Not all ghost stories are scary, says James Oliver. As these films show, there’s more than one way to be "haunted"...

Whether or not you actually believe in them, ghosts have proved themselves excellent subjects for stories over the centuries, from camp fire tales to hair-raising novels and, most recently, in movies.

Most such offerings are thoroughly creepy affairs but there’s a small group of films that are more emotional, where supernatural elements are used not to chill the blood but to explore feelings.

With unconventional spook show A Ghost Story materialising in cinemas now, we thought we’d look at some other notable examples of the form.

 

Ghost

We begin with Ghost, and not just because it’s the best-known title on our list (Patrick Swayze? Demi Moore? Pottery? Yeah, that one). It’s also an excellent summary of many of the themes and ideas found across this list, of love, loss and grief, all packaged in high Hollywood style.

That means it’s shamelessly manipulative, of course, but that should not be taken as criticism. This is manipulation of the very highest order—Marks and Spencer manipulation, if you will. Even more cynical viewers might find themselves in danger of blubbering as the spirit of a murdered man (Swayze) reaches out across the great divide to his grieving girlfriend (la Moore) only... stop! I’ve got something in my eye! Boo-hoo!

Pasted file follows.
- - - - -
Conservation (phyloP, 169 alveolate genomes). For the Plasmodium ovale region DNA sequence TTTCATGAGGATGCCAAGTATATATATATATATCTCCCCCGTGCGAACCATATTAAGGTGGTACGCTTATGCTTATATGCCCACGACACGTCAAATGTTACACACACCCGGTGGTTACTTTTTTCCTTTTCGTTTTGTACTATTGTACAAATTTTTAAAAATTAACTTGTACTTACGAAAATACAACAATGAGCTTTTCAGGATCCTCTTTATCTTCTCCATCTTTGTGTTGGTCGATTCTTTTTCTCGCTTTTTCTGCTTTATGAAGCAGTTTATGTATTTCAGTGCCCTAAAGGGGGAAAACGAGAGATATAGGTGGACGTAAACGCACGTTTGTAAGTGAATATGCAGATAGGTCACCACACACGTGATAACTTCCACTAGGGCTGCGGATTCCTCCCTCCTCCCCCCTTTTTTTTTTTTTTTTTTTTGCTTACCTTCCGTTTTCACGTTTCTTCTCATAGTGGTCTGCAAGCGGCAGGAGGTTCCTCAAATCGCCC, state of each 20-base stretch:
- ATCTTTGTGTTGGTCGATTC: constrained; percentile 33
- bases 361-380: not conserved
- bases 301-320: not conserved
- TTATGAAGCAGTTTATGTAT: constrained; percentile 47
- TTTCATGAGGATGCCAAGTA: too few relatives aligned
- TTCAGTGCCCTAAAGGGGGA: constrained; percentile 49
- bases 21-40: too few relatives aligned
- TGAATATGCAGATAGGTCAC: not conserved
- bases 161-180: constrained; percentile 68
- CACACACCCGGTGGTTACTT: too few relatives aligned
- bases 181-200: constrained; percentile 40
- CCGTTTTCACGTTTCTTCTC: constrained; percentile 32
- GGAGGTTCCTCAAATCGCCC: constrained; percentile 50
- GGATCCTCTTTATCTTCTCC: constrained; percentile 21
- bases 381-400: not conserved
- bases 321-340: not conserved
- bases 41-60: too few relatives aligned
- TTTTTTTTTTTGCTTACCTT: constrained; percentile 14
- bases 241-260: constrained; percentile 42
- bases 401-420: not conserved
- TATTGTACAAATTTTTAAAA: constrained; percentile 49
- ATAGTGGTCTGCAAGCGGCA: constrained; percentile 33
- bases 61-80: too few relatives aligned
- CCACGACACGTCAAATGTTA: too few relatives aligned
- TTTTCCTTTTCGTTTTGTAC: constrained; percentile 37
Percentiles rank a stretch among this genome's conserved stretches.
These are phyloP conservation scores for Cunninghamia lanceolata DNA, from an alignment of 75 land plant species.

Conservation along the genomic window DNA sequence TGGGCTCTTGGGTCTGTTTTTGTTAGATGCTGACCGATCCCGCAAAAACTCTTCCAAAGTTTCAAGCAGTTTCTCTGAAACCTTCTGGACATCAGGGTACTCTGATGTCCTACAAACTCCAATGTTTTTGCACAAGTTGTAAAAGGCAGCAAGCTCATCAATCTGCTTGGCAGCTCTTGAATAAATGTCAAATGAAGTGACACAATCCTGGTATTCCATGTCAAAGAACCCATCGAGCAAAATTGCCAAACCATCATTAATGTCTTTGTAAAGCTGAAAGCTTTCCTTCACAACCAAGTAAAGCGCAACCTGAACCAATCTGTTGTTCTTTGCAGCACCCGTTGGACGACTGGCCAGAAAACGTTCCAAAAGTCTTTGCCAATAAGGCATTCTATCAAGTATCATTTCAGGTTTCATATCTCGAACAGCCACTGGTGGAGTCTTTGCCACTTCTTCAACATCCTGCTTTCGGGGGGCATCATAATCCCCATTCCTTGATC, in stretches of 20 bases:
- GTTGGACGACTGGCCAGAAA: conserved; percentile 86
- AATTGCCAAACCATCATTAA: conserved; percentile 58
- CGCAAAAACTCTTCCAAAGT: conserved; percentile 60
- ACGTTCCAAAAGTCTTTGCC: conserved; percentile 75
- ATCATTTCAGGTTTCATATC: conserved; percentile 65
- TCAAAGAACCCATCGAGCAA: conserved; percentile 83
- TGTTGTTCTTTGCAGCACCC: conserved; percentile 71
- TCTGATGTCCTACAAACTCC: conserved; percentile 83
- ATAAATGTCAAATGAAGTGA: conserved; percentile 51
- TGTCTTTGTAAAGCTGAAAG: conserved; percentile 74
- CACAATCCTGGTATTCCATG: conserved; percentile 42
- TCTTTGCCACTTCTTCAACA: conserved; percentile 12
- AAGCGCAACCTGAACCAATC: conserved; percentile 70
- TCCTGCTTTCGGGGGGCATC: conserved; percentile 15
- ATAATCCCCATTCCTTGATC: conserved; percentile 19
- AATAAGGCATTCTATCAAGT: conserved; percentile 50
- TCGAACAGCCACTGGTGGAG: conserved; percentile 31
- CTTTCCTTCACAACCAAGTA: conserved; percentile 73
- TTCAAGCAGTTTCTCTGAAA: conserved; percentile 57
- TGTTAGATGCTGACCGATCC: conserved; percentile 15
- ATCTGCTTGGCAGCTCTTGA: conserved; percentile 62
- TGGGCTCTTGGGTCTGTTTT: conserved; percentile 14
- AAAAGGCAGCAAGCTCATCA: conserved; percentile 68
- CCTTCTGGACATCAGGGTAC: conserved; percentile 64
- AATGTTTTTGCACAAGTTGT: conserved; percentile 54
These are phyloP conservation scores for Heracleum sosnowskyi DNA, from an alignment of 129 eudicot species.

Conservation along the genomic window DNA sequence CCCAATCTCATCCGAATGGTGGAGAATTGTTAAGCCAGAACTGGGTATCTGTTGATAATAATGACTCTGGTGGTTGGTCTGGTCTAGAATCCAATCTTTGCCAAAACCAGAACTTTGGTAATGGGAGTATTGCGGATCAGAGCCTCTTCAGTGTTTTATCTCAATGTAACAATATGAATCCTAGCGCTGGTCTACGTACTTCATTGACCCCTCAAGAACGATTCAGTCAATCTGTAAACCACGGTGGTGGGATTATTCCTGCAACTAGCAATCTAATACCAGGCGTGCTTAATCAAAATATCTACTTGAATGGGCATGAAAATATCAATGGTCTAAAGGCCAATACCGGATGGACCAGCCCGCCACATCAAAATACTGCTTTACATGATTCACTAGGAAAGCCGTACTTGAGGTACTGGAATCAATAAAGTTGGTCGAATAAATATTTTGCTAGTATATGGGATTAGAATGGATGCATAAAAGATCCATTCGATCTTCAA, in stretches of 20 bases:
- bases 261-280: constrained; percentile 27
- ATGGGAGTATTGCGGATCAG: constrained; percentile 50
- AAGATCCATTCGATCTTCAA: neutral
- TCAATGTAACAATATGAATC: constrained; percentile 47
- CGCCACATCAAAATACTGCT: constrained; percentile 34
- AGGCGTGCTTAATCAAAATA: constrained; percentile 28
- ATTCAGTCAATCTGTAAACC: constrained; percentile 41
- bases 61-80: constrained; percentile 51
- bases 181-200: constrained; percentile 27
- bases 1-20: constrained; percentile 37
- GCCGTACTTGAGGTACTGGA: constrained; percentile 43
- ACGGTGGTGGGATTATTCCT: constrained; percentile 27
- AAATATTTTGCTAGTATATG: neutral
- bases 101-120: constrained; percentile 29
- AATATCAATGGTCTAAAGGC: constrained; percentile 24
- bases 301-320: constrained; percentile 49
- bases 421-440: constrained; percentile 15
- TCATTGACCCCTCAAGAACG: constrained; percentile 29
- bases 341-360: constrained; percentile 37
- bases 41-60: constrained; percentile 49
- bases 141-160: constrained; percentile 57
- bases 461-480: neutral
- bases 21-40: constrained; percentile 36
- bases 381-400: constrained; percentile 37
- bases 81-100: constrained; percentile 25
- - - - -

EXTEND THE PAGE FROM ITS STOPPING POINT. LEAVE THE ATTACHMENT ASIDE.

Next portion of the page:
Ahem. Anyway, it’s a proper three hankie weepie and then some.

 

The Ghost and Mrs. Muir 

Portrait of Jennie


The Ghost and Mrs. Muir
(1947)

More Hollywood tearjerking here—times two, in fact. Both are improbable romances: The Ghost and Mrs. Muir has Gene Tierney being wooed by deceased sea captain Rex Harrison, while in Portrait of Jennie, struggling artist Joseph Cotten discovers his muse (Jennifer Jones) comes from another time.

Each is lovely in its own right but it’s worth double billing them for what they can tell us together. Look at the dates when they were made—Mrs. Muir met her ghost in 1947 while Jennie had her portrait painted in 1948. In other words, they were released at a time when folks were still mourning those they lost in the most brutal war in history.

So not only do they depict the sadness of loss, they were also—in some minuscule way—a part of the mass grieving process. And seen like that, they become yet more moving still.

 

Always

The Ghost and Mrs. Muir and Portrait of Jennie are but the tip of the iceberg vis a vis supernatural films of the 1940s. Seriously, there are loads—A Matter of Life and Death; Blithe Spirit; Heaven Can Wait; Here Comes Mr. Jordan...

A Guy Named Joe is another. Not quite as good as those listed above, but Steven Spielberg liked it well enough to remake it as Always. Transposed from wartime to peace time, it’s about a pilot doing his best to look after his gal, slowly learning to accept that he’s dead—and that she must move on.

Spielberg is a director often said to be awkward with love stories but this is the most unashamedly romantic thing he’s ever done. Oh, and it’s got Audrey Hepburn as an angel too, which might be typecasting but is another reason to see it.

 

Truly Madly Deeply 

Kiss of Life 


Truly, Madly, Deeply
(1990)